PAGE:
Guides & Resources

Fundraising Within the Disability Community

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Kyra Millich

If your nonprofit organization fundraises within the disability community, you might be wondering how to best connect with a person living with a chronic disabling condition. Chances are that you interact in your personal or professional life somewhat regularly with the disability community. How comfortable are you with that interaction?

According to the World Report on Disability, one billion people live with some form of disability, making up around 15% of the global population. The Americans with Disabilities Act defines a person with a disability as someone who:

  • has a physical or mental impairment that substantially limits one or more major life activities,
  • has a history or record of such an impairment (such as cancer that is in remission), or
  • is perceived by others as having such an impairment (such as a person who has scars from a severe burn).

As a fundraiser, your job is to understand the perspective of potential donors with the end goal of becoming partners and allies in improving the world. You do this by listening and asking open-ended questions – at the right place and at the right time. This may appear as a particularly nuanced task when interacting with someone who has a disability. 

When I was diagnosed in 2013 with multiple sclerosis, the left side of my body would not function. I was unsure if mobility would return completely or partially, and whether my MS would continue to progress physically and cognitively. Today, I am fortunate to be ambulatory – with some limitations – but have a number of limiting invisible disabilities. And the possibility of MS progression continues to loom. My personal awareness of disability has been amplified and broadened by the hundreds of people I’ve worked with at the National MS Society. Although by no means exhaustive, this article suggests just a few guidelines that I have learned to communicate in a manner that leaves all parties feeling understood, inspired, and empowered.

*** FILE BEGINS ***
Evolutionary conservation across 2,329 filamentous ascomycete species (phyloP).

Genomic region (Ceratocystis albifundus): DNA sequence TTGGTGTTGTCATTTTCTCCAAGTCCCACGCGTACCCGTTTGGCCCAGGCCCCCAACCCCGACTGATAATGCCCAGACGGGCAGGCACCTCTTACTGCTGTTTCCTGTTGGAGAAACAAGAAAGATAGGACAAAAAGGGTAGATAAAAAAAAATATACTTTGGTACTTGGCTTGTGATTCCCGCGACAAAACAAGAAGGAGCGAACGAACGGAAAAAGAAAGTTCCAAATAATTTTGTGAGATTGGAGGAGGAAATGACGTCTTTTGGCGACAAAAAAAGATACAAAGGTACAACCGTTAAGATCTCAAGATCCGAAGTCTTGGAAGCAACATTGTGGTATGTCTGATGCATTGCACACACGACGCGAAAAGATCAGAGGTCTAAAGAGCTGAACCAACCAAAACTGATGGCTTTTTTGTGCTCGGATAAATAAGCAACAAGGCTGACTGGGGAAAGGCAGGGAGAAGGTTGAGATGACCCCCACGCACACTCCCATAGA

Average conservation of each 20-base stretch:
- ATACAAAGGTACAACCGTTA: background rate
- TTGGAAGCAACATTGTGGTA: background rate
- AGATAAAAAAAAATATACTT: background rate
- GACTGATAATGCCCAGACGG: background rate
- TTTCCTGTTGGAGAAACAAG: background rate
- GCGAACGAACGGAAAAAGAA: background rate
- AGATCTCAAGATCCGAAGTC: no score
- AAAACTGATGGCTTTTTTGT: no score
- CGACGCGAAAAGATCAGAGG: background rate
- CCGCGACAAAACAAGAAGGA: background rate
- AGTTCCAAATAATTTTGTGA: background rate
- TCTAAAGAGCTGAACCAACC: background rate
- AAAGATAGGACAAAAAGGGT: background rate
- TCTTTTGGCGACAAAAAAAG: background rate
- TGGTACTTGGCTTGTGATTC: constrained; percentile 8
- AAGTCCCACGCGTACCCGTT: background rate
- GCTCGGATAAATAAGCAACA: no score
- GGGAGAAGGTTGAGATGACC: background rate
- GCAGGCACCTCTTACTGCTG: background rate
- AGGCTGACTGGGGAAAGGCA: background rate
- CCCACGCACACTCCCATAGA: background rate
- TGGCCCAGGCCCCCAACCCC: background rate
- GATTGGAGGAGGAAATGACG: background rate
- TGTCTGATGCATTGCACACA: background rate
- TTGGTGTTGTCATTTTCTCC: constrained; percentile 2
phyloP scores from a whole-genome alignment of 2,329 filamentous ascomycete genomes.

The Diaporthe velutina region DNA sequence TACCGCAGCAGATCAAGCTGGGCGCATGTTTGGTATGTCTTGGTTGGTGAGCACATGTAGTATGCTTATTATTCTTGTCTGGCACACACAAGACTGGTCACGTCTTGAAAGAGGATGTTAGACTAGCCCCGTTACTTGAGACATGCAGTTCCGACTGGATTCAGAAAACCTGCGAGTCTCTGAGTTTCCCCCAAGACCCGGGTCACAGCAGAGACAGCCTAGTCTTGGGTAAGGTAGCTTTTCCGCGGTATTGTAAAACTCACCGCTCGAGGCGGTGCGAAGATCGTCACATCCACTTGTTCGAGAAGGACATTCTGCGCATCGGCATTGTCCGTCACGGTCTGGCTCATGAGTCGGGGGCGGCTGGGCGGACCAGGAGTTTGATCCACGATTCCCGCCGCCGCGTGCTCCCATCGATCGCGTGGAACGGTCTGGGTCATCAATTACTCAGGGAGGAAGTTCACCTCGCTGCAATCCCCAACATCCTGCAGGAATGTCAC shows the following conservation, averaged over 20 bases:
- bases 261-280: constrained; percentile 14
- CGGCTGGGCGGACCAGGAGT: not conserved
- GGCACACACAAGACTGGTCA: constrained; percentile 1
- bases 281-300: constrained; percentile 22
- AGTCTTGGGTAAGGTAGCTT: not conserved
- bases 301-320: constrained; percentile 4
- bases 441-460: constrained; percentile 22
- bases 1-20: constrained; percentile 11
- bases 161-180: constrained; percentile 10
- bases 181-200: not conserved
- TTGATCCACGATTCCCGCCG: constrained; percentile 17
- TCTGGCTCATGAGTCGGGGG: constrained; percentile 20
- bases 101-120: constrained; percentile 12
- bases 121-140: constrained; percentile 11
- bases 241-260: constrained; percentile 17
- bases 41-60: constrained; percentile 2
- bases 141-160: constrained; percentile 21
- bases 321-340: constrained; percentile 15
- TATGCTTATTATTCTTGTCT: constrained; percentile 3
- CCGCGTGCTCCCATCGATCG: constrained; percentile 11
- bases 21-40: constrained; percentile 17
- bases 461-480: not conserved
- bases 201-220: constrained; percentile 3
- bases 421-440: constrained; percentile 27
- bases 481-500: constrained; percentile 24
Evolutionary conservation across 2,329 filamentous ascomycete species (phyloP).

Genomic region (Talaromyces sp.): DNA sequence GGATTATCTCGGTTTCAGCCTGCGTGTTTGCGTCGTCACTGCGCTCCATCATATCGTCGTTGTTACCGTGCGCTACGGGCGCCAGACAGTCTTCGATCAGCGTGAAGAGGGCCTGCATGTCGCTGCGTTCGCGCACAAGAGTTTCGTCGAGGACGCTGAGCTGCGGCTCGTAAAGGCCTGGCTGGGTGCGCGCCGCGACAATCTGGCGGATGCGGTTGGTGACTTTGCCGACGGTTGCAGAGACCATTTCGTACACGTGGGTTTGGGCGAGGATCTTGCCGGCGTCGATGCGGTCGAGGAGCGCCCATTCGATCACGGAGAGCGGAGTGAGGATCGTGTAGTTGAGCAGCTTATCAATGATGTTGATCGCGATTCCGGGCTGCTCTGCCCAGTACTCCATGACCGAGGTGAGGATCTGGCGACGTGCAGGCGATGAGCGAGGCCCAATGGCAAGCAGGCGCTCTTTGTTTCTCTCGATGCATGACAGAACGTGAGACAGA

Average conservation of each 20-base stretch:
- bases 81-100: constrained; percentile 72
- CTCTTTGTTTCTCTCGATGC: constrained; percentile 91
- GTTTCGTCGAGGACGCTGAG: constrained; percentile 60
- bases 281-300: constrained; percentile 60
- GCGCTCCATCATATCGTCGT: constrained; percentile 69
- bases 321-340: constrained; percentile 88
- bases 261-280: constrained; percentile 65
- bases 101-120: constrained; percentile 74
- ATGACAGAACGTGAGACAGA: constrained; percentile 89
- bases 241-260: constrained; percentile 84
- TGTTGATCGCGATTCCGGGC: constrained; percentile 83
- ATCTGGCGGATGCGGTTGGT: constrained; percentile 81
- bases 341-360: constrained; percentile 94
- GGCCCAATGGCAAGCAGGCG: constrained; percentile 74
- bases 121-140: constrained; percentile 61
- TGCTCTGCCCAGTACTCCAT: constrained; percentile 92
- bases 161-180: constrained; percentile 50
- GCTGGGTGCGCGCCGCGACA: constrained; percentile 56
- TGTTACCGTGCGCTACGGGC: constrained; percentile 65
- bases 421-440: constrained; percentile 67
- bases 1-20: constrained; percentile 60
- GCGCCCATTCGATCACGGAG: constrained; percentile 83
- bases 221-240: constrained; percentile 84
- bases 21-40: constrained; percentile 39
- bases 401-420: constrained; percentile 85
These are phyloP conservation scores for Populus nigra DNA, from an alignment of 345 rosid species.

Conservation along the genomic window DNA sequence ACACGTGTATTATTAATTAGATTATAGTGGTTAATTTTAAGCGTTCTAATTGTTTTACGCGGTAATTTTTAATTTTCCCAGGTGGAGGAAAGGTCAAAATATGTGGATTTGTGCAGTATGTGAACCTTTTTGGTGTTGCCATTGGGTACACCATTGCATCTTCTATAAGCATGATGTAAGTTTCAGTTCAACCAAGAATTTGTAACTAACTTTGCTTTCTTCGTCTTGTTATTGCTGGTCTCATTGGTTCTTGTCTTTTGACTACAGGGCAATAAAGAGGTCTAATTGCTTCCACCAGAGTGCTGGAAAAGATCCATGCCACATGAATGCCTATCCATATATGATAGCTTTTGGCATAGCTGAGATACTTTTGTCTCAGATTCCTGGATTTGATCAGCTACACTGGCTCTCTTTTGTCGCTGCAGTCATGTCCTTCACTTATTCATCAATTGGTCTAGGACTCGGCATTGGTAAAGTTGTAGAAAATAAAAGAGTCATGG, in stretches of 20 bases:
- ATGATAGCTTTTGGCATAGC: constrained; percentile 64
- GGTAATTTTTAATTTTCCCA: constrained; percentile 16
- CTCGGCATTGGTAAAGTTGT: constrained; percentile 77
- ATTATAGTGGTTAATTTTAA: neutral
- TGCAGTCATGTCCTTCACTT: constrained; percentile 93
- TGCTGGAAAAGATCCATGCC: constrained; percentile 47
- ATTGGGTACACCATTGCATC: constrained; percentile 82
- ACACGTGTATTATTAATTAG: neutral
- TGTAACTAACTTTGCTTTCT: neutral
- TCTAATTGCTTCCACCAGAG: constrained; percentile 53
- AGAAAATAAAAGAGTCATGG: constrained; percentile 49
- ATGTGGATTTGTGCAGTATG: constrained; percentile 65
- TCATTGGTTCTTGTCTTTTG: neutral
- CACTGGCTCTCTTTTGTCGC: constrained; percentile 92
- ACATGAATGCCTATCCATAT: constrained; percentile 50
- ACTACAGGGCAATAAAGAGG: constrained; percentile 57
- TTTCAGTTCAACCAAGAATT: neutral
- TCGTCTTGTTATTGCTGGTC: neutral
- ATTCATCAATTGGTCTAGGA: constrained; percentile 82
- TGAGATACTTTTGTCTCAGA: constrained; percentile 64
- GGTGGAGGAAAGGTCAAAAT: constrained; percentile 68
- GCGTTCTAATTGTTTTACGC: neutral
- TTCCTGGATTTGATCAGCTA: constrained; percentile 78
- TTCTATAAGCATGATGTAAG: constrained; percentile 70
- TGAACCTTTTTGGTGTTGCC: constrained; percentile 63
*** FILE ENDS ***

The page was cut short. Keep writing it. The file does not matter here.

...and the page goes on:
Using Curiosity to Overcome Unconscious Bias
The first step is to recognize the possibility that your approach might be wrong. If you are a philanthropic professional that prioritizes inclusion and strives toward egalitarianism, you may think you are objectively taking in information. But, the scientific truth is, a majority of how you process information occurs outside of your conscious awareness or control, aka “unconscious bias.”

Humans have a natural tendency to sort people into groups based on characteristics such as disability, gender, age, race, ethnicity, sexual orientation, and religion. It’s how you move through the world — these unconscious responses allow your brain to process vast amounts of information about people you encounter at lightning speed. However, the resulting judgements, decisions, and actions toward demographic groups result in unequal outcomes. For example:

  • Do you feel a connection to those you perceive as similar to you?
  • Do you have stereotypes or assumptions about specific groups?
  • Do you project positive qualities onto people without knowing them?
  • Do you look for proof to confirm your own opinions and pre-existing ideas about someone?

How to Move Through Unconscious Bias
The good news is that your brain, and your unconscious biases, are malleable. Once you acknowledge their existence, you can take steps – led by curiosity – to minimize how often they are activated and to reduce their effect on your actions. You’ll find that curiosity is a powerful communication tool that will increase awareness and improve relationships.

Suggested Actions

  • Get to know a person one-on-one. Focus on their individual interests, characteristics, and preferences rather than stereotypes. When you meet someone, activate your strong desire to know the person - by learning about the person first – rather than seeing their disability first. Every person has a host of experiences and interests in addition to their disability. What change is longing to happen in the world for them, and how might your organization fulfill that vision?